Ackermann geometry on race Spridgets


Ackermann geometry was developed in 1800(ish) to help carts turn corners. It is the geometry used on a standard Spridget but it can be improved for performance use.


When you go round a corner the outer wheel has to go further than the inner wheel so the inner wheel needs a bit more turn in. Ackermann geometry does that for you so when you turn left the wheels turn the correct amount.

It gives good tyre wear, predictable behaviour and good slow / tight cornering performance. It's a good choice for a do-everything road car which is why it has remained basically unchanged for over 200 years.

See more on Wikipedia


Have a look at Kimi's Ferrari above - the outer wheel turns in more than the inner wheel. Clearly this is not Ackermann geometry - what's going on?

Well on a race car you typically corner at high speed which transfers a lot of load to the outer tyre and leaves the inner tyre with much less load. In fact on a Spridget with too much anti-roll bar you will often see the inside front wheel completely off the ground! If the inside tyre does manage to stay in contact with the tarmac then you have more grip but with Ackermann you will have more angle too.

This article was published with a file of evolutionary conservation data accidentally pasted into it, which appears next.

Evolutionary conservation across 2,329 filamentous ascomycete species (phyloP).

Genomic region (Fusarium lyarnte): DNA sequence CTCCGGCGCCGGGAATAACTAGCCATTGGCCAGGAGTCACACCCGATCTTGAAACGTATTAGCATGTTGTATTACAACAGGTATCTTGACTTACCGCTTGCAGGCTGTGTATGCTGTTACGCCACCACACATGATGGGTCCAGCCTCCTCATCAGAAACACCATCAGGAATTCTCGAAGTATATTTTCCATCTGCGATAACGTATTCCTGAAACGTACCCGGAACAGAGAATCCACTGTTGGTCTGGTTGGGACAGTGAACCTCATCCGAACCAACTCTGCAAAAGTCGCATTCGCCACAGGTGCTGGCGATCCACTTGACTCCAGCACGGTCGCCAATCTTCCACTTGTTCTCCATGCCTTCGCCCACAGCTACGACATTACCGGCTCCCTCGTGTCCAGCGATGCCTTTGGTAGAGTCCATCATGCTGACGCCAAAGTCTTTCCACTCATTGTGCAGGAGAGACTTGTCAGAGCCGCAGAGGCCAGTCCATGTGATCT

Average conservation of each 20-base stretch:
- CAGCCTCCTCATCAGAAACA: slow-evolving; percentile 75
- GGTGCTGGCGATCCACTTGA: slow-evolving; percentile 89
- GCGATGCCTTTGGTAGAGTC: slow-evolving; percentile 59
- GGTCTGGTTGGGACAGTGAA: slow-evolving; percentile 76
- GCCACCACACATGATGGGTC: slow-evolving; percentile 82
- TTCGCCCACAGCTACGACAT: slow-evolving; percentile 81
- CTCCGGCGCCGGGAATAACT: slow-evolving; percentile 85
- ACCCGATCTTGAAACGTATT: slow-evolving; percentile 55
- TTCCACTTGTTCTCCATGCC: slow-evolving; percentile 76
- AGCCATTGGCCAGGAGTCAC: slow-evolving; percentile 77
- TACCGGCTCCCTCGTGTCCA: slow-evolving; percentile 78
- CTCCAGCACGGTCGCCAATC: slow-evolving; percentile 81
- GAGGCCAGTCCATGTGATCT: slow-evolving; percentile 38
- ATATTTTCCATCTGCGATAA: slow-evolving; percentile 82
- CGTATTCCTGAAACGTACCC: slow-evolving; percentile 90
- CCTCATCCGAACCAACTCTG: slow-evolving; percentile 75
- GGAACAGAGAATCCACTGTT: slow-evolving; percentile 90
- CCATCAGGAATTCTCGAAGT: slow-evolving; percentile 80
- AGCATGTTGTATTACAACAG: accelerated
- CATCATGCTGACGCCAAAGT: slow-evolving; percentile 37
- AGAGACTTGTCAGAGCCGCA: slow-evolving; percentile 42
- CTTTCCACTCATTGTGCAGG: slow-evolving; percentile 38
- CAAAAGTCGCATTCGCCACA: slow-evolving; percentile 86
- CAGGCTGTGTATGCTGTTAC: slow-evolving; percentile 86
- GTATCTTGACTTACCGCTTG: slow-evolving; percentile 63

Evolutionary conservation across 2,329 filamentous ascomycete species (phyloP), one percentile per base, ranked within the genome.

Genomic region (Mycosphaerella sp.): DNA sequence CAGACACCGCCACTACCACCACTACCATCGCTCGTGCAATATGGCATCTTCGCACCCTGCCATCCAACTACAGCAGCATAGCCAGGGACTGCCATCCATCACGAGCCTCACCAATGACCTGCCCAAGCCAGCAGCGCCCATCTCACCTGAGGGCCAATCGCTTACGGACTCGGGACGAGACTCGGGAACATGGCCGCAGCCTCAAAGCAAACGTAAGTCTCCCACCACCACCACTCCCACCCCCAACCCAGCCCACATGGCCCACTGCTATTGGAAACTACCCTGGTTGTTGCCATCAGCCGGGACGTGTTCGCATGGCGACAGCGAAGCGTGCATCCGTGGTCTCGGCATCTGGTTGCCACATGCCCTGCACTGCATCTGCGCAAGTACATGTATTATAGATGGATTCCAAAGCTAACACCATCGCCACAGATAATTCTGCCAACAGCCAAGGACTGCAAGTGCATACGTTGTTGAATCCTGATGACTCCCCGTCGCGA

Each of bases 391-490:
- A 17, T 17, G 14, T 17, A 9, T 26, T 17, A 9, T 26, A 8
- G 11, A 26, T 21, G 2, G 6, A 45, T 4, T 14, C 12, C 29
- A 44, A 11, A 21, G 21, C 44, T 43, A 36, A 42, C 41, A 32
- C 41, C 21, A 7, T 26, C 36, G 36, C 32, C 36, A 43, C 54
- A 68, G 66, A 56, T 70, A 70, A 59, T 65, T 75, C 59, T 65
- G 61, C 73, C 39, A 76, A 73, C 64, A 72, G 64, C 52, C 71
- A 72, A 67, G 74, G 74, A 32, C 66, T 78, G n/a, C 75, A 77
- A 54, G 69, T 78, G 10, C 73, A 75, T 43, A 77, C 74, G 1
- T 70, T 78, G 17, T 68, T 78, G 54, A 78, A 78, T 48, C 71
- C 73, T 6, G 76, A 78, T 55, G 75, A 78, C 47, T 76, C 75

This matters because modern race tyres don't like low load and high slip angle, it makes the tyre scrub and causes tearing and overheating. In fact the optimum grip increases with slip angle and load up to its max point after which it will drop away. Most modern circuit racing tyres peak around 6 or 7 degrees. 

So if the outer tyre has a slip angle of 6 degrees on max load and the inner tyre has MORE angle from Ackermann but less load it won't do anything to add grip, it will just damage the tyre. 

The solution is to use Anti-Ackermann geometry which turns the outer wheel more than the inner. At least on a Formula 1 car...

On a Spridget?

Most Spridgets don't generate downforce and aren't running on super sensitive Pirelli slicks

But for track-focused Spridgets the standard Ackermann geometry does give away grip potential on semi-slicks and slicks. 

It also creates a turning centre at the midpoint of the rear axle which makes the car less stable. With the short wheelbase of a Spridget the turning-centre can be improved by moving backwards to increase high-speed stability. 

The answer for a Spridget  to improve the handling and maximise the grip potential of the tyres is reduction of the Ackermann angle. Mamba Motorsport have developed an Ackermann reduction kit, have a look in the shop.